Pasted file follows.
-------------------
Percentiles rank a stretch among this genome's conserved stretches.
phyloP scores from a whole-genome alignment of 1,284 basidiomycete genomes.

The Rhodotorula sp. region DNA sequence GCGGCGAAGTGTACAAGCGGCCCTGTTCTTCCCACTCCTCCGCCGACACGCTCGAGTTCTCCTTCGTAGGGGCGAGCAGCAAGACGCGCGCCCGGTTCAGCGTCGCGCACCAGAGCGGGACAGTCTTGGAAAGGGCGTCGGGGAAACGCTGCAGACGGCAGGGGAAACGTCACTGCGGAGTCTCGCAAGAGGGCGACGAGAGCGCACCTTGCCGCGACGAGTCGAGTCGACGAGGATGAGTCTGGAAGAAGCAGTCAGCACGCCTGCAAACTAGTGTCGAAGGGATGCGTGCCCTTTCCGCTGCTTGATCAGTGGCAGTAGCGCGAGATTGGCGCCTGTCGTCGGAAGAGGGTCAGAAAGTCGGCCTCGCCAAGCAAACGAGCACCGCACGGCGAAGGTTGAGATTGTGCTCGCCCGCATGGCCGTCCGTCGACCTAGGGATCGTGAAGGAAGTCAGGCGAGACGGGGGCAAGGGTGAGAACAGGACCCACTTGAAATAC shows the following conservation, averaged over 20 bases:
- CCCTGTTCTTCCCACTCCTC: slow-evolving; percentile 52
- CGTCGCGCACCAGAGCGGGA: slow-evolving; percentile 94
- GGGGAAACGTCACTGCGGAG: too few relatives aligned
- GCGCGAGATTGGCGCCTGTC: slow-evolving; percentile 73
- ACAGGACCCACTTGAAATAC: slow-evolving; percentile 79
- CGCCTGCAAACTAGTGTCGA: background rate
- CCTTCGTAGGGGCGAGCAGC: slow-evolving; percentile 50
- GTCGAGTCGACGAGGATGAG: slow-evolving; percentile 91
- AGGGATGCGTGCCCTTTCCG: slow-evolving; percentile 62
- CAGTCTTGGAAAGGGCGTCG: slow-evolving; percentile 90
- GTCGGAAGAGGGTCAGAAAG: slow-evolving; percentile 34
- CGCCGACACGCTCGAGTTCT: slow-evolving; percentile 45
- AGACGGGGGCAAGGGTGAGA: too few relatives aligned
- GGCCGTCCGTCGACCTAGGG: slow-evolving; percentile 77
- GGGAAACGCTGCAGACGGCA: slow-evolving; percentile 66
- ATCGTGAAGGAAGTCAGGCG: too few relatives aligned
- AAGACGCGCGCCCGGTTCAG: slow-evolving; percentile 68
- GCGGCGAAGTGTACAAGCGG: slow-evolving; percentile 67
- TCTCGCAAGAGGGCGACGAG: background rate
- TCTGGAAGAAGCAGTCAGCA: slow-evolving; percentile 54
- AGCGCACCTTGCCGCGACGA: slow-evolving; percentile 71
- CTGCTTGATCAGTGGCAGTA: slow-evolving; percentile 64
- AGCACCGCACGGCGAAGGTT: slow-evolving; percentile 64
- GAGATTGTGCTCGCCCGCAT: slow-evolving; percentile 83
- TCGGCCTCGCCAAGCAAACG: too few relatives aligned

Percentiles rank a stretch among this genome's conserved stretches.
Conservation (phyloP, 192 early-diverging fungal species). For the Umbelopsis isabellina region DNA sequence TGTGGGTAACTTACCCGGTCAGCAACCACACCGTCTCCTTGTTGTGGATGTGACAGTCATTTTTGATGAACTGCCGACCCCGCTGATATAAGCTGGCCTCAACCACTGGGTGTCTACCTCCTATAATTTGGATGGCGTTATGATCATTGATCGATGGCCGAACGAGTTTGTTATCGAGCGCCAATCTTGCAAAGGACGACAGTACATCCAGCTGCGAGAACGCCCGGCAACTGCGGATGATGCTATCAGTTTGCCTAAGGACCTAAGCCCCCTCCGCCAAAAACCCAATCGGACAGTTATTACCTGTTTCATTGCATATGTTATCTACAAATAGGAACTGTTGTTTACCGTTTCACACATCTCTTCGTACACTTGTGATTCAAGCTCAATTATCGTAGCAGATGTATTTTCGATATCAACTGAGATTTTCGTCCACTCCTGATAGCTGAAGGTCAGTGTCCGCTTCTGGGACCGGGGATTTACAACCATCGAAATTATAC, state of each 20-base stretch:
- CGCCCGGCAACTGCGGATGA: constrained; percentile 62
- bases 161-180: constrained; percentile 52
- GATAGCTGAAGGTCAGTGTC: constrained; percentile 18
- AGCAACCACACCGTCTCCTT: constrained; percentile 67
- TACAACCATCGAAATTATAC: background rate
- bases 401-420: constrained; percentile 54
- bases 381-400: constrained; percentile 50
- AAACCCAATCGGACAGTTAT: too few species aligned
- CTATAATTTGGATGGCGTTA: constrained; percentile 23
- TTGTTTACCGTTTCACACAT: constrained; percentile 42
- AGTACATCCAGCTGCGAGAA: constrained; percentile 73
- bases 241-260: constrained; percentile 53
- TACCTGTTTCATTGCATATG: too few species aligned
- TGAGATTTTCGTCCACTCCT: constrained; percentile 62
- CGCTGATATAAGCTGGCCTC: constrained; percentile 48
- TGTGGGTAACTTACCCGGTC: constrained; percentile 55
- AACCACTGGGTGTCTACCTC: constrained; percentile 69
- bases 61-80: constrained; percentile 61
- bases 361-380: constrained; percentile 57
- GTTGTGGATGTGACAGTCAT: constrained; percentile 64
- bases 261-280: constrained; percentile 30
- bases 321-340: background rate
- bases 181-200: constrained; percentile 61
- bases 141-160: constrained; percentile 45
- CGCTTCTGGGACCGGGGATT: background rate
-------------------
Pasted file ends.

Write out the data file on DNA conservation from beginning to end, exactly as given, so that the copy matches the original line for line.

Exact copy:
Percentiles rank a stretch among this genome's conserved stretches.
phyloP scores from a whole-genome alignment of 1,284 basidiomycete genomes.

The Rhodotorula sp. region DNA sequence GCGGCGAAGTGTACAAGCGGCCCTGTTCTTCCCACTCCTCCGCCGACACGCTCGAGTTCTCCTTCGTAGGGGCGAGCAGCAAGACGCGCGCCCGGTTCAGCGTCGCGCACCAGAGCGGGACAGTCTTGGAAAGGGCGTCGGGGAAACGCTGCAGACGGCAGGGGAAACGTCACTGCGGAGTCTCGCAAGAGGGCGACGAGAGCGCACCTTGCCGCGACGAGTCGAGTCGACGAGGATGAGTCTGGAAGAAGCAGTCAGCACGCCTGCAAACTAGTGTCGAAGGGATGCGTGCCCTTTCCGCTGCTTGATCAGTGGCAGTAGCGCGAGATTGGCGCCTGTCGTCGGAAGAGGGTCAGAAAGTCGGCCTCGCCAAGCAAACGAGCACCGCACGGCGAAGGTTGAGATTGTGCTCGCCCGCATGGCCGTCCGTCGACCTAGGGATCGTGAAGGAAGTCAGGCGAGACGGGGGCAAGGGTGAGAACAGGACCCACTTGAAATAC shows the following conservation, averaged over 20 bases:
- CCCTGTTCTTCCCACTCCTC: slow-evolving; percentile 52
- CGTCGCGCACCAGAGCGGGA: slow-evolving; percentile 94
- GGGGAAACGTCACTGCGGAG: too few relatives aligned
- GCGCGAGATTGGCGCCTGTC: slow-evolving; percentile 73
- ACAGGACCCACTTGAAATAC: slow-evolving; percentile 79
- CGCCTGCAAACTAGTGTCGA: background rate
- CCTTCGTAGGGGCGAGCAGC: slow-evolving; percentile 50
- GTCGAGTCGACGAGGATGAG: slow-evolving; percentile 91
- AGGGATGCGTGCCCTTTCCG: slow-evolving; percentile 62
- CAGTCTTGGAAAGGGCGTCG: slow-evolving; percentile 90
- GTCGGAAGAGGGTCAGAAAG: slow-evolving; percentile 34
- CGCCGACACGCTCGAGTTCT: slow-evolving; percentile 45
- AGACGGGGGCAAGGGTGAGA: too few relatives aligned
- GGCCGTCCGTCGACCTAGGG: slow-evolving; percentile 77
- GGGAAACGCTGCAGACGGCA: slow-evolving; percentile 66
- ATCGTGAAGGAAGTCAGGCG: too few relatives aligned
- AAGACGCGCGCCCGGTTCAG: slow-evolving; percentile 68
- GCGGCGAAGTGTACAAGCGG: slow-evolving; percentile 67
- TCTCGCAAGAGGGCGACGAG: background rate
- TCTGGAAGAAGCAGTCAGCA: slow-evolving; percentile 54
- AGCGCACCTTGCCGCGACGA: slow-evolving; percentile 71
- CTGCTTGATCAGTGGCAGTA: slow-evolving; percentile 64
- AGCACCGCACGGCGAAGGTT: slow-evolving; percentile 64
- GAGATTGTGCTCGCCCGCAT: slow-evolving; percentile 83
- TCGGCCTCGCCAAGCAAACG: too few relatives aligned

Percentiles rank a stretch among this genome's conserved stretches.
Conservation (phyloP, 192 early-diverging fungal species). For the Umbelopsis isabellina region DNA sequence TGTGGGTAACTTACCCGGTCAGCAACCACACCGTCTCCTTGTTGTGGATGTGACAGTCATTTTTGATGAACTGCCGACCCCGCTGATATAAGCTGGCCTCAACCACTGGGTGTCTACCTCCTATAATTTGGATGGCGTTATGATCATTGATCGATGGCCGAACGAGTTTGTTATCGAGCGCCAATCTTGCAAAGGACGACAGTACATCCAGCTGCGAGAACGCCCGGCAACTGCGGATGATGCTATCAGTTTGCCTAAGGACCTAAGCCCCCTCCGCCAAAAACCCAATCGGACAGTTATTACCTGTTTCATTGCATATGTTATCTACAAATAGGAACTGTTGTTTACCGTTTCACACATCTCTTCGTACACTTGTGATTCAAGCTCAATTATCGTAGCAGATGTATTTTCGATATCAACTGAGATTTTCGTCCACTCCTGATAGCTGAAGGTCAGTGTCCGCTTCTGGGACCGGGGATTTACAACCATCGAAATTATAC, state of each 20-base stretch:
- CGCCCGGCAACTGCGGATGA: constrained; percentile 62
- bases 161-180: constrained; percentile 52
- GATAGCTGAAGGTCAGTGTC: constrained; percentile 18
- AGCAACCACACCGTCTCCTT: constrained; percentile 67
- TACAACCATCGAAATTATAC: background rate
- bases 401-420: constrained; percentile 54
- bases 381-400: constrained; percentile 50
- AAACCCAATCGGACAGTTAT: too few species aligned
- CTATAATTTGGATGGCGTTA: constrained; percentile 23
- TTGTTTACCGTTTCACACAT: constrained; percentile 42
- AGTACATCCAGCTGCGAGAA: constrained; percentile 73
- bases 241-260: constrained; percentile 53
- TACCTGTTTCATTGCATATG: too few species aligned
- TGAGATTTTCGTCCACTCCT: constrained; percentile 62
- CGCTGATATAAGCTGGCCTC: constrained; percentile 48
- TGTGGGTAACTTACCCGGTC: constrained; percentile 55
- AACCACTGGGTGTCTACCTC: constrained; percentile 69
- bases 61-80: constrained; percentile 61
- bases 361-380: constrained; percentile 57
- GTTGTGGATGTGACAGTCAT: constrained; percentile 64
- bases 261-280: constrained; percentile 30
- bases 321-340: background rate
- bases 181-200: constrained; percentile 61
- bases 141-160: constrained; percentile 45
- CGCTTCTGGGACCGGGGATT: background rate